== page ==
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Energy and Resources Royal Bank, Enbridge CEOs seek energy policy balancing need to develop with environment, indigenous rights

Royal Bank CEO David McKay. (File Photo)

Frank Gunn/The Canadian Press

The chief executive officers of Canada’s largest bank and its largest pipeline company say the country needs an energy strategy that will better balance environmental and Indigenous goals with the need to develop its abundant oil and gas resources.

But Royal Bank CEO Dave McKay and Al Monaco, CEO of Calgary-based Enbridge Inc., had little in the way of specific advice for government during a Canadian Club event in Toronto.

Over a 45-minute discussion, the two agreed the world has a growing thirst for Canada’s energy production and the sector contributes mightily to the country’s gross domestic product.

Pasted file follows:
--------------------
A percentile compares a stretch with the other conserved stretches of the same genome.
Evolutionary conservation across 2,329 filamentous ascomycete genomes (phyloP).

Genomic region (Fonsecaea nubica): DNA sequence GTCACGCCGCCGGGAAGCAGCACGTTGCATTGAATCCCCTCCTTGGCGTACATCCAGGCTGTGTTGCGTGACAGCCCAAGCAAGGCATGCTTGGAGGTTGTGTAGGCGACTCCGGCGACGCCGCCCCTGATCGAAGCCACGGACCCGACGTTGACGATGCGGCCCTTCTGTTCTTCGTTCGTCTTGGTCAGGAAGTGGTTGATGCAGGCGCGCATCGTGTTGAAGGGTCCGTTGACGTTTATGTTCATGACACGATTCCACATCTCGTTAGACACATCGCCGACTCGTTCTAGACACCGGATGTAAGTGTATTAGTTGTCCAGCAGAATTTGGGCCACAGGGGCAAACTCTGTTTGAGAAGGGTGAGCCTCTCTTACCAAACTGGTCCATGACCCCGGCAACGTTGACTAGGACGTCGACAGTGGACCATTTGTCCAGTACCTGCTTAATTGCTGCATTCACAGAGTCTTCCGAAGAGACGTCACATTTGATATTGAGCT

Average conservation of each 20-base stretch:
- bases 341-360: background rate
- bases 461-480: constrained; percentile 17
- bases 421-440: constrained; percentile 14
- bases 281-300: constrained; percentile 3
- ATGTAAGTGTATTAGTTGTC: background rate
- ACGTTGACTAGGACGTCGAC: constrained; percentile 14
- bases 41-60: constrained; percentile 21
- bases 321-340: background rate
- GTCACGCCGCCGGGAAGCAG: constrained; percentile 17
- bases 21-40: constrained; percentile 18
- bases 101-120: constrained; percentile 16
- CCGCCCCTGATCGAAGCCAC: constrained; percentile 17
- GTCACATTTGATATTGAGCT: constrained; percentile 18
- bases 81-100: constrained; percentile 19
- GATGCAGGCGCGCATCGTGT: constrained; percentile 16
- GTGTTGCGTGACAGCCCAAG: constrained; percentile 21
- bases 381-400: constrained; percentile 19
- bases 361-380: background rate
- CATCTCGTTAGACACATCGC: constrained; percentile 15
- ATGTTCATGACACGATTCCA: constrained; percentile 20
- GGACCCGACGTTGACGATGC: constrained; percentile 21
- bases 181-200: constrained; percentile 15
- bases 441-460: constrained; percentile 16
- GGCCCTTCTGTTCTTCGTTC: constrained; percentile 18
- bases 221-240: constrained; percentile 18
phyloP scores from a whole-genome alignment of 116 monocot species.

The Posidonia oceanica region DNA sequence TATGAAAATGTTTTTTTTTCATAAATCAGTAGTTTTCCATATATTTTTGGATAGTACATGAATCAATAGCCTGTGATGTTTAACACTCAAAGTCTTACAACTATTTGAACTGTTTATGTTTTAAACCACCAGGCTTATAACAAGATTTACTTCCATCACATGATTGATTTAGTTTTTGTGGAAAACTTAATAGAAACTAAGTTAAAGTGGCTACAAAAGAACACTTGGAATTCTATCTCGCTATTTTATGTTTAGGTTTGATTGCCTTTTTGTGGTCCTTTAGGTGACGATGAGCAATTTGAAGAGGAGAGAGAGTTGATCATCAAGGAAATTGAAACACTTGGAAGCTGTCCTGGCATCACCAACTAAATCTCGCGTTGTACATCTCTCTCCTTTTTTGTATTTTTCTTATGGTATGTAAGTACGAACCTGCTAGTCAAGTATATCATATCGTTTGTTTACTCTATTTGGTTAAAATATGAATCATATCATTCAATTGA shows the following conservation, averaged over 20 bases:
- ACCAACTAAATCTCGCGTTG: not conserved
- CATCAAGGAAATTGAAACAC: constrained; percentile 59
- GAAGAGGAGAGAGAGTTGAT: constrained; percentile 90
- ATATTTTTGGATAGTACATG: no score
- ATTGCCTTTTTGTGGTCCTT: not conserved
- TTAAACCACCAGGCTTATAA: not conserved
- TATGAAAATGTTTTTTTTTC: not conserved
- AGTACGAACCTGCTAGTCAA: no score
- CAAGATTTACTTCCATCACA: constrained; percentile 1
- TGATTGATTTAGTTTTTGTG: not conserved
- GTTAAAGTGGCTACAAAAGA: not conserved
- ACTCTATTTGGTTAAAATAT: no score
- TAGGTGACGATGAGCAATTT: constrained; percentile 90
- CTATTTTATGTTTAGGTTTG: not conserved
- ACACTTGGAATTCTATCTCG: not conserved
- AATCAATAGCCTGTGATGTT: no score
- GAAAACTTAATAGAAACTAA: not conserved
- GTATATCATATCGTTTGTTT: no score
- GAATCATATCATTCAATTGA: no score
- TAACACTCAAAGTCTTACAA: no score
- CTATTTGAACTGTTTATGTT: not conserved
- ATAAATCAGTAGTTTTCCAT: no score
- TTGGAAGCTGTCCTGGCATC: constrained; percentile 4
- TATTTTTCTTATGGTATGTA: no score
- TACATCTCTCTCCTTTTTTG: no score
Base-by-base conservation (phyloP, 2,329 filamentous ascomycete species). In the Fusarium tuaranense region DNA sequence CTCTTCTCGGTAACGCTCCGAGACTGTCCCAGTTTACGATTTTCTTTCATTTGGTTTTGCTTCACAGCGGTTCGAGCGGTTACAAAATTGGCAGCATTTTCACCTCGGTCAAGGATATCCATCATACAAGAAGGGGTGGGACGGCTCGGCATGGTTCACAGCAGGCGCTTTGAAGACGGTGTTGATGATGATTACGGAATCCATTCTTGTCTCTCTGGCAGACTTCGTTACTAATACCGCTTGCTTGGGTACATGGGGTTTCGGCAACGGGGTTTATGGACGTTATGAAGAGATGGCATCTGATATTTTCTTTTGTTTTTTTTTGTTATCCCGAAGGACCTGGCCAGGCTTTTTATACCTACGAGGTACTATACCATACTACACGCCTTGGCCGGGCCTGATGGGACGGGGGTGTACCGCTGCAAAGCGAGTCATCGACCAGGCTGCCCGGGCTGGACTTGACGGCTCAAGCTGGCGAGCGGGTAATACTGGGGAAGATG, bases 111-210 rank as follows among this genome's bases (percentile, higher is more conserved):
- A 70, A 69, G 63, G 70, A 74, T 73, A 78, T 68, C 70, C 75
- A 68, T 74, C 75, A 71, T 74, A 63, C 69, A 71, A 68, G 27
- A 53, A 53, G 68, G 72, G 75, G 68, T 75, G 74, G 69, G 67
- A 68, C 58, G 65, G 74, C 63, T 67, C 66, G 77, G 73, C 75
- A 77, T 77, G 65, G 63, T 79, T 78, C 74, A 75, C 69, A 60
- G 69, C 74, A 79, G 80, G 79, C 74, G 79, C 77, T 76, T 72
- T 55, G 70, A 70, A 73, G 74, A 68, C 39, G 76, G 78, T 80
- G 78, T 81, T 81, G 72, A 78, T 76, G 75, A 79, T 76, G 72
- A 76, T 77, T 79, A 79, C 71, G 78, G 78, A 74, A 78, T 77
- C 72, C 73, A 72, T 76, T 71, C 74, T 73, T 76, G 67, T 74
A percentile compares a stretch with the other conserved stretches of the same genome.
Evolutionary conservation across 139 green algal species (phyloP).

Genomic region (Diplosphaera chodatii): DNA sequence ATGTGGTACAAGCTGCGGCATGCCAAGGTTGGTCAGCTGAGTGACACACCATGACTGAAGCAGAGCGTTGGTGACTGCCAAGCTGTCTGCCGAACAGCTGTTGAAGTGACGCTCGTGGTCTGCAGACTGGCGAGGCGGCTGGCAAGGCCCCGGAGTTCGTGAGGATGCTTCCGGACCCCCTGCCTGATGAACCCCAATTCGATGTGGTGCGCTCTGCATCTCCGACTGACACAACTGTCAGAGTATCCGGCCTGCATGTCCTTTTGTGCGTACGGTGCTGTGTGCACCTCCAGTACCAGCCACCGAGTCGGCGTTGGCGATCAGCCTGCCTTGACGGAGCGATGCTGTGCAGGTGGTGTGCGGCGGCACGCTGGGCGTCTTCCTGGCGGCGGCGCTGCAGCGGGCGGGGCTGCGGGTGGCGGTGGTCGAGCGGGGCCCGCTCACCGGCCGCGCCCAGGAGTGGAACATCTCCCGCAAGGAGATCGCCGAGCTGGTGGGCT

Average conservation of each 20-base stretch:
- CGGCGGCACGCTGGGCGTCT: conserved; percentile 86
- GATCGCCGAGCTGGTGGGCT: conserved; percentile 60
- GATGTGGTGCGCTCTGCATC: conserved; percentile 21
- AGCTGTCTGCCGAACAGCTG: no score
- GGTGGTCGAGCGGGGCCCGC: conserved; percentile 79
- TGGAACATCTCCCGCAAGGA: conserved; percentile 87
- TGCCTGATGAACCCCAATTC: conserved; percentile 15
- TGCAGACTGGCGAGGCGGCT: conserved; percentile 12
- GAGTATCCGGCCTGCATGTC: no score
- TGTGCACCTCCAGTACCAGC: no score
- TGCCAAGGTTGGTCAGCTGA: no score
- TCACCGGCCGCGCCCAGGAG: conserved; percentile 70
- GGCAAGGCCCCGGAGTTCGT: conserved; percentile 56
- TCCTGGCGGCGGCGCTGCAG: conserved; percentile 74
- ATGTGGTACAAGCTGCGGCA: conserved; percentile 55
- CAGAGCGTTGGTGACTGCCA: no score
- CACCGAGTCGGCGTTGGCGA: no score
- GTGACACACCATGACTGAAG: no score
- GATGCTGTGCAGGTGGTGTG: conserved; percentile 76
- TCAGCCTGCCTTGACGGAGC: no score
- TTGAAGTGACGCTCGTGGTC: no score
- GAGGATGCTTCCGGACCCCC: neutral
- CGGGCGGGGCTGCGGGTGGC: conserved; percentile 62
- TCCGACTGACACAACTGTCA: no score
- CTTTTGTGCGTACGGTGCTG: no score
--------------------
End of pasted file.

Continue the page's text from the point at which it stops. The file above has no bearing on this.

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But they also noted it’s suffering from what they say is an undeserved negative environmental image and that international investors have lost interest in funding Canadian projects.

Mr. Monaco says Canada has among the best resources, capital markets, regulatory systems and technologies in the world but it needs an energy strategy to “put the pieces together.”

He says the government shouldn’t mix social-policy issues with its project regulatory reviews, a point made by critics of Ottawa’s proposed Bill C-69 to replace the National Energy Board, although he didn’t mention the bill specifically.

“We need to a have a strong energy policy in this country. We need to have a strong climate policy and we need to have Indigenous reconciliation. Those need to be at the policy or umbrella level,” Mr. Monaco said.

“Once those are set and we know the rules as investors, then we can say, ‘All right, I got the game plan, now here’s how I can build a project within that context.’”

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